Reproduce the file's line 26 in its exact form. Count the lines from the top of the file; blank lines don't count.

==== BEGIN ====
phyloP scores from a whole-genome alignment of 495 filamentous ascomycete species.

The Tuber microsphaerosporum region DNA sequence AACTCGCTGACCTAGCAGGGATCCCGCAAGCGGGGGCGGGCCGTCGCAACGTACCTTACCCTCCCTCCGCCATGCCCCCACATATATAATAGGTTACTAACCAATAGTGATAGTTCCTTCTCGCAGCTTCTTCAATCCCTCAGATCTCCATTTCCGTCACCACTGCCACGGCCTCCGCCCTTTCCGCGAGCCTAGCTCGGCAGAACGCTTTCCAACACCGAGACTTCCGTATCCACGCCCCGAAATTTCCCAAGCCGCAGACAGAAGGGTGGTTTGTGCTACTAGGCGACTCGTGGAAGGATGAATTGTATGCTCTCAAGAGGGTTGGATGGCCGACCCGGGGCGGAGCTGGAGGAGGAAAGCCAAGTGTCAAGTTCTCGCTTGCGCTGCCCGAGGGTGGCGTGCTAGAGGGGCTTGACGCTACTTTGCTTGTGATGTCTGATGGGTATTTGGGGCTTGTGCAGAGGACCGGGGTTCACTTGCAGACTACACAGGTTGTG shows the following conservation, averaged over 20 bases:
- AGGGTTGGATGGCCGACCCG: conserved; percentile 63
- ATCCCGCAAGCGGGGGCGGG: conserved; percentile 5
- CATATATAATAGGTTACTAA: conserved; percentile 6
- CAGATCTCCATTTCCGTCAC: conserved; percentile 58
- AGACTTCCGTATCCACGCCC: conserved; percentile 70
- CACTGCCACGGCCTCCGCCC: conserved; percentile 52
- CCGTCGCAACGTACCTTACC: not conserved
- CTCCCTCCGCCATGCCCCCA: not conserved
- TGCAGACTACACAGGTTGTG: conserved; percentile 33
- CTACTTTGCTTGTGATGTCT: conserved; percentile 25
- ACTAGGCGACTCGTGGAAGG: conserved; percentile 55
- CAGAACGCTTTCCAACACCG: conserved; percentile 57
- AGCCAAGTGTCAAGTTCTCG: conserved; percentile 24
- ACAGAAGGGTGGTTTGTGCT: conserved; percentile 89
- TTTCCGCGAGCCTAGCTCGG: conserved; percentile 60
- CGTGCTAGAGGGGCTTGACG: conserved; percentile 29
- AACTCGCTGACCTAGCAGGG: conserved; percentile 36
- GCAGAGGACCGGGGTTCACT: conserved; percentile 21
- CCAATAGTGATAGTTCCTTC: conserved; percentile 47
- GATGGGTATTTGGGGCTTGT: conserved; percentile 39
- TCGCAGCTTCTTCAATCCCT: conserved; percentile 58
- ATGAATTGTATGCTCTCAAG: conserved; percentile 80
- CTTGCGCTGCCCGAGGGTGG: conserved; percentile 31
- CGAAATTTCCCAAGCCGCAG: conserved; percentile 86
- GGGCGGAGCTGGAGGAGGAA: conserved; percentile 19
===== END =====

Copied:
- CGAAATTTCCCAAGCCGCAG: conserved; percentile 86